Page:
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The objective of this study was to estimate the treatment effect of Pneumatic Lithotripsy (PL) versus holmium: YAG laser lithotripsy (LL) in the treatment of distal ureteric calculi. A bibliographic search covering the period from 1990 to April 2012 was conducted using search engines such as MEDLINE, EMBASE, and Cochrane library. Data were extracted and analyzed with RevMan5.1 software. A total of 47 studies were scant, and 4 independent studies were finally recruited. Holmium: YAG LL conveyed significant benefits compared with PL in terms of early stone-free rate [odds ratio (OR)=4.42, 95% confidence interval (CI) (1.14, 17.16), p=0.03], delayed stone-free rate [OR=4.42, 95%CI (1.58, 12.37), p=0.005], mean operative time [WMD=-16.86, 95%CI (-21.33, -12.39), p<0.00001], retaining double-J catheter rate [OR=0.44, 95%CI (0.25, 0.78), p=0.004], and stone migration incidence [OR=0.26, 95%CI (0.11, 0.62), p=0.003], but not yet in the postoperative hematuria rate and the ureteral perforation rate according to this meta-analysis. Precise estimates on larger sample size and trials of high quality may provide more uncovered outcomes in the future.

Database of Abstracts of Reviews of Effects (DARE): Quality-assessed Reviews [Internet] - Centre for Reviews and Dissemination (UK).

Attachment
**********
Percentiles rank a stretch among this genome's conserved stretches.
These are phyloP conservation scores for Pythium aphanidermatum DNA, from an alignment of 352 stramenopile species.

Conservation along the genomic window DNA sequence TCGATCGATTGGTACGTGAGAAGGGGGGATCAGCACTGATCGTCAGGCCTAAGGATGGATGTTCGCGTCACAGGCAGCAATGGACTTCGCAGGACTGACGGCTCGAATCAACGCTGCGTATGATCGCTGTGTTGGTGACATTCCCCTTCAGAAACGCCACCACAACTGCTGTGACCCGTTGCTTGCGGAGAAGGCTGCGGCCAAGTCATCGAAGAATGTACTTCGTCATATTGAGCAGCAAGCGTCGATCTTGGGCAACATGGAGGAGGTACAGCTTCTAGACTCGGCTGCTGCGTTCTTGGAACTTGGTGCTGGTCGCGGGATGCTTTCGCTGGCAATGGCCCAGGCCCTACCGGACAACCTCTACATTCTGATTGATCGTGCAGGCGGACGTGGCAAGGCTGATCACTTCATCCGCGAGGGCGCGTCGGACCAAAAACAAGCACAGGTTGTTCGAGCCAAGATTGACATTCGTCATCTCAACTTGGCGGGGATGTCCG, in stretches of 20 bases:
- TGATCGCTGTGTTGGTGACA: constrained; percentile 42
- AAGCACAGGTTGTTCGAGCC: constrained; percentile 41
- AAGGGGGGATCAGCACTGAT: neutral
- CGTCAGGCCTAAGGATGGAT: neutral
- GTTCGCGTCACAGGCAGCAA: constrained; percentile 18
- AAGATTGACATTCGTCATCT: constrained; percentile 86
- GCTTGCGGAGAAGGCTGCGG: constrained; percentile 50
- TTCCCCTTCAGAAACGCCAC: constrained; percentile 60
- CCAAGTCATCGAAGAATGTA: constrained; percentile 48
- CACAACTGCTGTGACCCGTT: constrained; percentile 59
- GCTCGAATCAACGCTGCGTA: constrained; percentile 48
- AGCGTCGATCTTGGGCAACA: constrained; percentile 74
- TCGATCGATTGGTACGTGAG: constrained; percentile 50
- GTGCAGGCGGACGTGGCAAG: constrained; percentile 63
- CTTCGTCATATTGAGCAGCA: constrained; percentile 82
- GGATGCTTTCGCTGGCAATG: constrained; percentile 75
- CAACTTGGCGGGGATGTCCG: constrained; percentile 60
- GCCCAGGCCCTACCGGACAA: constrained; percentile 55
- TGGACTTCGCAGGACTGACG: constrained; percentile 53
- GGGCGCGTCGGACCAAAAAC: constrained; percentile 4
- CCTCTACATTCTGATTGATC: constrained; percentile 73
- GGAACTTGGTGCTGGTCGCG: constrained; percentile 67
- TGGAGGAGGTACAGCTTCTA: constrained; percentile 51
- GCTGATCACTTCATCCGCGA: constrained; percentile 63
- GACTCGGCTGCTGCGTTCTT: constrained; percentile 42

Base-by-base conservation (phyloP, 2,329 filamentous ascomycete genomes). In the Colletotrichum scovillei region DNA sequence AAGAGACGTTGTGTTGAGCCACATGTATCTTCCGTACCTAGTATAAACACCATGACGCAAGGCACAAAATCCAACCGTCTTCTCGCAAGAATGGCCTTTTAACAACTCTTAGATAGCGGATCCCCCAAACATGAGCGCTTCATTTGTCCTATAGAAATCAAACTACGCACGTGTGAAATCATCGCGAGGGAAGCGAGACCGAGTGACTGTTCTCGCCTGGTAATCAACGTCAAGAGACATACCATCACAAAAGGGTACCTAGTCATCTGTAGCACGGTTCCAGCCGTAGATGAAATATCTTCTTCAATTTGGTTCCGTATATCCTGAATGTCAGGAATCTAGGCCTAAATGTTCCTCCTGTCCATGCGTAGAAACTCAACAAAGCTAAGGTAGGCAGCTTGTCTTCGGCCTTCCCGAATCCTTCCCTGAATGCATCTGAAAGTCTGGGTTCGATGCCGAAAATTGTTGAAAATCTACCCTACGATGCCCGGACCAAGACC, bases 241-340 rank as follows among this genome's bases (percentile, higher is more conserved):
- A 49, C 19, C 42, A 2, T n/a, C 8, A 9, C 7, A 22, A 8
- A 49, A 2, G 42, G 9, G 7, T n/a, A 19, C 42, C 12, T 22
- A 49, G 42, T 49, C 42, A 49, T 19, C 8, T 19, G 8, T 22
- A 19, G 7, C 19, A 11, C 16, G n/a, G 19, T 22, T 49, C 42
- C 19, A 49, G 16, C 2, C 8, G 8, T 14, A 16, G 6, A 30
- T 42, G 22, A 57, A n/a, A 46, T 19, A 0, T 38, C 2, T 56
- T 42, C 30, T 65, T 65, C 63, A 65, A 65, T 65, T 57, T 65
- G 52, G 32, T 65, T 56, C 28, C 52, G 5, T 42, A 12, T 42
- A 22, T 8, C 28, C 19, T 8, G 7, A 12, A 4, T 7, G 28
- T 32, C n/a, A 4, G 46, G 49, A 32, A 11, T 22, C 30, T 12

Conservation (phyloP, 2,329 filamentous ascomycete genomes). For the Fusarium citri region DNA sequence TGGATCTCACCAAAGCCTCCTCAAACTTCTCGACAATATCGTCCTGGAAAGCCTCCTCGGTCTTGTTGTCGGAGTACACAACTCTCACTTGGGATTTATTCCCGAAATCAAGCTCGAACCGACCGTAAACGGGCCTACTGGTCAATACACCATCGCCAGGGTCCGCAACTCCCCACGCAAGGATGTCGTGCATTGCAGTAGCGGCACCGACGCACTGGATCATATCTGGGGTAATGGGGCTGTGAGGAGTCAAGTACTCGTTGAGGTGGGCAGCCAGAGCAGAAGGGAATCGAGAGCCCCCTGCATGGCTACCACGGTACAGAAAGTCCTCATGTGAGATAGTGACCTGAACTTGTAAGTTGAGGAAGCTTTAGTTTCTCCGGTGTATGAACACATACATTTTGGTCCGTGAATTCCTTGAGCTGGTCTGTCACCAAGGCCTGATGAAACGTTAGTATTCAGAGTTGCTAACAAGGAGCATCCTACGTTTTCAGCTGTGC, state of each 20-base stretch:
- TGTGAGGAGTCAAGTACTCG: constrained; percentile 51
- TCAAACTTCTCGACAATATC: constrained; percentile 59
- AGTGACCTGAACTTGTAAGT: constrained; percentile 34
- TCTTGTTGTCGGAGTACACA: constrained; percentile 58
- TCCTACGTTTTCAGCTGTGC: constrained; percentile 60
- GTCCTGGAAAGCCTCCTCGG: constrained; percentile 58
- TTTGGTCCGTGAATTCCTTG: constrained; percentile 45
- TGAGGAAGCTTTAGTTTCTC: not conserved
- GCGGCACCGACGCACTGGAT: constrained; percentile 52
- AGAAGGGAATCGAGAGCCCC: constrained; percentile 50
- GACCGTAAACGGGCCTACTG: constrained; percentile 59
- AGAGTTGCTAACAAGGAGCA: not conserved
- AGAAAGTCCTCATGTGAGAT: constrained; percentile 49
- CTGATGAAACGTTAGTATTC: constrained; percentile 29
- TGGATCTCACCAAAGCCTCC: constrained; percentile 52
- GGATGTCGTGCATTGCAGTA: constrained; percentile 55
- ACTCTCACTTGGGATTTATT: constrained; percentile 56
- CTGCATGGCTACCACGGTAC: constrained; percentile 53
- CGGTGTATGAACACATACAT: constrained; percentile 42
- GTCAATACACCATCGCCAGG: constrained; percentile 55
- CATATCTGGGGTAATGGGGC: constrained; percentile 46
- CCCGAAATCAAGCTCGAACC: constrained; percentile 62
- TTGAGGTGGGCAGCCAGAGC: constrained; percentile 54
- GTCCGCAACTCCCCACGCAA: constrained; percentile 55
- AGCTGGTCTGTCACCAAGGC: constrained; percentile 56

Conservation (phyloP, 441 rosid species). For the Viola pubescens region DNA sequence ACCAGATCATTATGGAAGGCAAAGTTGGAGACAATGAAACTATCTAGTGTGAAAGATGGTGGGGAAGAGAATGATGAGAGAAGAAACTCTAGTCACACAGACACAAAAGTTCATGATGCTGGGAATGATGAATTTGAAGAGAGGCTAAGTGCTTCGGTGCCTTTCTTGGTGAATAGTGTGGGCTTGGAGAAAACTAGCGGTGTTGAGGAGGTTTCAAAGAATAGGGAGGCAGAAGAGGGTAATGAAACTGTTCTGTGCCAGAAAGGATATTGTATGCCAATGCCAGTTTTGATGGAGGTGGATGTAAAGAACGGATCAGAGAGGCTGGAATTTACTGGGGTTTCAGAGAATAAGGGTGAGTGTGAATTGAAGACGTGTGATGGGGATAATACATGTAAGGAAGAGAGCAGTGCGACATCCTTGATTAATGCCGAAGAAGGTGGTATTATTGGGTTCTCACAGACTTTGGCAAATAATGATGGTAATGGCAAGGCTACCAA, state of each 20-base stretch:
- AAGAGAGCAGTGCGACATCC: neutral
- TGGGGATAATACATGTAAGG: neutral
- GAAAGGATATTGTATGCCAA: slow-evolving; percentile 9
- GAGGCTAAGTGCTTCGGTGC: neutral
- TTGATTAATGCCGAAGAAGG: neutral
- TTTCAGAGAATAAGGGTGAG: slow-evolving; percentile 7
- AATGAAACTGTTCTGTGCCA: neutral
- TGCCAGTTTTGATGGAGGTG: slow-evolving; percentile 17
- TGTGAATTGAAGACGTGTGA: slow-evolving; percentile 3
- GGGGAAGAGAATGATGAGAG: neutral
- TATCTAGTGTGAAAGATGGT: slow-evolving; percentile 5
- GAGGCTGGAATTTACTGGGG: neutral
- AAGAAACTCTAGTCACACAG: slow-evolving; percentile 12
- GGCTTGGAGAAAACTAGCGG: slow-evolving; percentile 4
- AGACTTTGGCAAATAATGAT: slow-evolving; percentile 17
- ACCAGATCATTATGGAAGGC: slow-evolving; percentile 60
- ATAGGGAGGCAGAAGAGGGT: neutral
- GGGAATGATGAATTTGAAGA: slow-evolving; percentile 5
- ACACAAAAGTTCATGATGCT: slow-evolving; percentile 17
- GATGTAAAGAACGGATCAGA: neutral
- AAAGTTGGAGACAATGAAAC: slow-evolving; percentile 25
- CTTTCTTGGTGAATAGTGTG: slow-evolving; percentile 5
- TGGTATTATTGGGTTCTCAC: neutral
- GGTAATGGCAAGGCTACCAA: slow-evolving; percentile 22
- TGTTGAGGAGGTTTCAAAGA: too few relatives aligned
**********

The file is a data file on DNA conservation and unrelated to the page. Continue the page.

Version: 2013

INTRODUCTION AND OBJECTIVES: The management of urolithiasis in patients on anticoagulants presents a challenge to the endourologist. Due to multiple comorbidities, it may be impossible to safely discontinue the anticoagulant treatment. Other modalities such as shock wave lithotripsy and PCNL are contraindicated in these patients, so ureteroscopic treatment may be the only option. We conducted a systematic review of the literature to look at the safety and efficacy of ureteroscopic management in these patients.

Database of Abstracts of Reviews of Effects (DARE): Quality-assessed Reviews [Internet] - Centre for Reviews and Dissemination (UK).

Version: 2012

BACKGROUND AND PURPOSE: Urinary stones >2 cm are traditionally managed with percutaneous nephrolithotomy (PCNL). Recently, flexible ureteroscopy and laser lithotripsy) (FURSL) has been used to manage them with comparable results. In a comparative study of renal stones between 2 and 3 cm, FURSL was reported to need less second-stage procedures and be just as effective as PCNL. Our purpose was to review the literature for renal stones >2 cm managed by ureteroscopy and holmium lasertripsy.

Database of Abstracts of Reviews of Effects (DARE): Quality-assessed Reviews [Internet] - Centre for Reviews and Dissemination (UK).

Version: 2012

OBJECTIVE: To look at the role and safety of ureteroscopy for stone management in obese patients.

Database of Abstracts of Reviews of Effects (DARE): Quality-assessed Reviews [Internet] - Centre for Reviews and Dissemination (UK).

Version: 2012